According to a poll conducted by the American Institute of Architects last year, the pandemic year spurred a number of home design trends, including the desire for three-season porches and the rise of sunrooms. The number of requests for home offices increased, according to 68% of the participating architects and companies, and the number of requests for exercise rooms increased by 28%.
Interior designers have predicted the introduction of trends as far-reaching as bolder colours and sentimental antiques for 2021 as individuals have sought to spruce up their houses. Interior photographers have long provided us with the motivation and inspiration to add lovely touches to our own homes, such as reclaimed wood, ceramic tiles, and macrame wall hangings.
But over the past 18 months, the business has been rattled and unexpected opportunities for imaginative, unconventional shoots have arisen. Whether you’re into real estate, architecture or lifestyle, interior photography is an essential skill in every photographer’s toolbox in 2021. To get you started, consider these top seven suggestions.
Interiors tell stories, so do your research to learn more about the space before you shoot. Homeowners, architectural firms, interior designers, realtors, etc. will prove to be some of your best resources because they know the history of the interior and its unique selling points.
Meet with them, discuss your plans and keep the lines of communication open. Work with your clients to create a detailed shot list that covers everything from classic wide-angle shots to tighter shots of specific elements that make a space special. After all, it’s about cooperation. The more you know about the designer’s or architect’s vision, the better you can translate it into images.
2. Turn Off The Lights
There are no strict “rules” in photography, but this tip comes close. Ceiling lights can easily throw off your white balance with unwanted yellow and create unsightly shadows, so turn them off and review how natural light is getting into the space. . If you are in control of the shooting time, schedule it on a cloudy day or during golden hours and open the windows in the area for soft lighting.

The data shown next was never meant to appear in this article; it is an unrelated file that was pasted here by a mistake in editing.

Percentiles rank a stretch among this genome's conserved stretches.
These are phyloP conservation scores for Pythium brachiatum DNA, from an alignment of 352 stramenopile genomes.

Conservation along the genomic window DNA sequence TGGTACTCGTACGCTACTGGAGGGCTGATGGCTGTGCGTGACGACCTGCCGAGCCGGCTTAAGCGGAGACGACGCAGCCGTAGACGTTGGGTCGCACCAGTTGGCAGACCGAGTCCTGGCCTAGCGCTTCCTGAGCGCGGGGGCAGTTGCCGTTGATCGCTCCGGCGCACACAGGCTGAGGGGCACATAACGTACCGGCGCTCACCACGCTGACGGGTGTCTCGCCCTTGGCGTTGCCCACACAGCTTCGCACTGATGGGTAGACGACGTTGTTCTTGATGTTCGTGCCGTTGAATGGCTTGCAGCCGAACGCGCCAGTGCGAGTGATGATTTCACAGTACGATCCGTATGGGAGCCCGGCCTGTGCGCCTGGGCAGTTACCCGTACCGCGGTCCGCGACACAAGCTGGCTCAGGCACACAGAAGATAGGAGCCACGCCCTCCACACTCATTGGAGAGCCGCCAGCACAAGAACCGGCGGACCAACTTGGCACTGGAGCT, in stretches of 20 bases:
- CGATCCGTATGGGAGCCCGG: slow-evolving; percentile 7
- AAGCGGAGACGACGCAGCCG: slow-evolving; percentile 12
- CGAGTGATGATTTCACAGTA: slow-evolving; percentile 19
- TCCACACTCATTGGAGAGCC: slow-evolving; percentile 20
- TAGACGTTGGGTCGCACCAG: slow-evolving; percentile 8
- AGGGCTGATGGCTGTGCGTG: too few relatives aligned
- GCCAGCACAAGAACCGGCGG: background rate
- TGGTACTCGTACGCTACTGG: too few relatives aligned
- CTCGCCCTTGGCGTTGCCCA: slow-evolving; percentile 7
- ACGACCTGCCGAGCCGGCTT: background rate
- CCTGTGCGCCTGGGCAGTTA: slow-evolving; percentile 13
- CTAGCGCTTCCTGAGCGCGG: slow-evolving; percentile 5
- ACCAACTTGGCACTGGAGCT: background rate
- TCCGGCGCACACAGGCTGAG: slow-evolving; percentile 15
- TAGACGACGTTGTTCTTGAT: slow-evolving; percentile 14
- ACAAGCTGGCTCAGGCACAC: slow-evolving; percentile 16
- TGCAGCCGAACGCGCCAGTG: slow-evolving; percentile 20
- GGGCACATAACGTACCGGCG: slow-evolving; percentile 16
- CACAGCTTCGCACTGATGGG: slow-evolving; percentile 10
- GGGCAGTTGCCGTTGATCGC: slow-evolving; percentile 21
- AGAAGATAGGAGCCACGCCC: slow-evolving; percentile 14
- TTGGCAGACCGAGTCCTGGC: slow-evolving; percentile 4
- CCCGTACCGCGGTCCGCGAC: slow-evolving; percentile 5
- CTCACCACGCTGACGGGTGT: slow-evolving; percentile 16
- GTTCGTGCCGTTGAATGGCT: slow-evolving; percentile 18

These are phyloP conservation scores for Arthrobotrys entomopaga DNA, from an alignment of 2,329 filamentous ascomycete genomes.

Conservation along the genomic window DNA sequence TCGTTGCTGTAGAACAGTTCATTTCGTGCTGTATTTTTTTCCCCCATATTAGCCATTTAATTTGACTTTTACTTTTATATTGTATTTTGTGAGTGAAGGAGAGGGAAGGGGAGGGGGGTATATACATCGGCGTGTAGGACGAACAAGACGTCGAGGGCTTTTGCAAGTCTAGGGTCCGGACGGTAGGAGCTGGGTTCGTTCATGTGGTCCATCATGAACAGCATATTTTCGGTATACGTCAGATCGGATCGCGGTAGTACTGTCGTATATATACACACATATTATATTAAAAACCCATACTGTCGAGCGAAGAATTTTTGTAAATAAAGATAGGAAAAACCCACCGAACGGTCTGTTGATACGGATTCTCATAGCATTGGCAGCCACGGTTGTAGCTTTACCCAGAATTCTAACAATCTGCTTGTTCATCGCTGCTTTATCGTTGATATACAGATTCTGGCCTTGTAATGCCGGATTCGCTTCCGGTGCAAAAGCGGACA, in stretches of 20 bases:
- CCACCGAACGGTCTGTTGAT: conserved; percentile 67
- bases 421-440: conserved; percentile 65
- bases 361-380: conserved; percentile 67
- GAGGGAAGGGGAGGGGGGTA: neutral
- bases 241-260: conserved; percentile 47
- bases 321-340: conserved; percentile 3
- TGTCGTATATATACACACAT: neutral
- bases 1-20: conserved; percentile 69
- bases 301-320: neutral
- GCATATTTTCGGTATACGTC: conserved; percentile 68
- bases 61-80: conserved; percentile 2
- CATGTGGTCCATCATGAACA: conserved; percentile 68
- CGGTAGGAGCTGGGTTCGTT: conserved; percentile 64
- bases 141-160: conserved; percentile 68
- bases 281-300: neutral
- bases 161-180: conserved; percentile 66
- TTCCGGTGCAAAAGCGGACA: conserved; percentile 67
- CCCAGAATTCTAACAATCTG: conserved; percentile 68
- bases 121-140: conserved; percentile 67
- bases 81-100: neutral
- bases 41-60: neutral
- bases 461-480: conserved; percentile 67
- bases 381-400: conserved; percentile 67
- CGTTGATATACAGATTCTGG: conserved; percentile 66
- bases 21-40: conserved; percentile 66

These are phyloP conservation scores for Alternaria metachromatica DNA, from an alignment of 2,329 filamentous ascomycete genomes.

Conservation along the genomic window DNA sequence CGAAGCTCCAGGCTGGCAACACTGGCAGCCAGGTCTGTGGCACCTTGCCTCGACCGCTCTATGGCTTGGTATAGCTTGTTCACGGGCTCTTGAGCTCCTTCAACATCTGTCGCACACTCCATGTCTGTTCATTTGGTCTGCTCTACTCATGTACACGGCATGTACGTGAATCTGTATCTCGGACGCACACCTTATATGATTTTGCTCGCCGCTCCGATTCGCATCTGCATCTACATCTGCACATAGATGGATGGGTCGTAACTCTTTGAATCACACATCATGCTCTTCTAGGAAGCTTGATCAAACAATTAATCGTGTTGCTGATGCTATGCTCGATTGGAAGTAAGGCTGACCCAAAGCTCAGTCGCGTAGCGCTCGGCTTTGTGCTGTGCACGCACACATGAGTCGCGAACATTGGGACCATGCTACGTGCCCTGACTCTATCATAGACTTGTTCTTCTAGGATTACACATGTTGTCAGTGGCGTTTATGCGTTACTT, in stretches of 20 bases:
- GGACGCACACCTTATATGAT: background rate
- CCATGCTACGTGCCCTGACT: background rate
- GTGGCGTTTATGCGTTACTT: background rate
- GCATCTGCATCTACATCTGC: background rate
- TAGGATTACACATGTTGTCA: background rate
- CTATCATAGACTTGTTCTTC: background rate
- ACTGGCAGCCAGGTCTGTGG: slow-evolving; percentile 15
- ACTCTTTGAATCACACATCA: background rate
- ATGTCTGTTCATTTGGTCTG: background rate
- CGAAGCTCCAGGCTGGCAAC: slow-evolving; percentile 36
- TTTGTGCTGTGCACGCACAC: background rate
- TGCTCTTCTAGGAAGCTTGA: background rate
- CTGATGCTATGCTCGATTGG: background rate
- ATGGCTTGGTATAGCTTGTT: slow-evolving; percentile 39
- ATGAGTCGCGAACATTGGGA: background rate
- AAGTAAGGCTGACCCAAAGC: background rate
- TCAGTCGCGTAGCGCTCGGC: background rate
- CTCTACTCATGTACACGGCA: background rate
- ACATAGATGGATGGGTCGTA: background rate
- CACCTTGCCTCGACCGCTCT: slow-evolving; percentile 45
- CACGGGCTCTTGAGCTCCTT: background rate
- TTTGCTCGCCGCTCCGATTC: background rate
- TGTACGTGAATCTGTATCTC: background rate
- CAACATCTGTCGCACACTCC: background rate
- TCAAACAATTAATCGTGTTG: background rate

When working with natural light, transparent curtains can act as a nice diffuser. For slower shutter speeds, you’ll also need a tripod, which will also help keep the lines straight and straight. Of course, you can always use a reflector to fill in the shadow areas. While some interior photographers swear by only natural light, this is not always realistic.
If natural light doesn’t interfere, feel free to bring flash units and diffusers to replicate the “magic hour” aesthetic. Reflected and diffused light creates a more natural look. If possible, check the space before shooting and take a few test shots to assess your lighting needs.
3. Get Your Lines In Order
The first step to obtaining those precise horizontal and vertical lines is to use a tripod; if you can, choose a geared head rather a ball head for greater control over the minute details. For further assistance in framing your photo and aligning everything, you can enable gridlines on your camera.
The last step is to fine-tune your lines in post-production; this is crucial when using a wide-angle lens because they can cause unintended distortion. For an appealingly impartial picture of the area, interior photographers frequently opt to shoot straight on and from waist level or doorknob height. If you go too high, your lines could be crooked. However, if you go too low, you’ll end up with the surfaces of tables and other pieces of furniture, which are normally undesirable.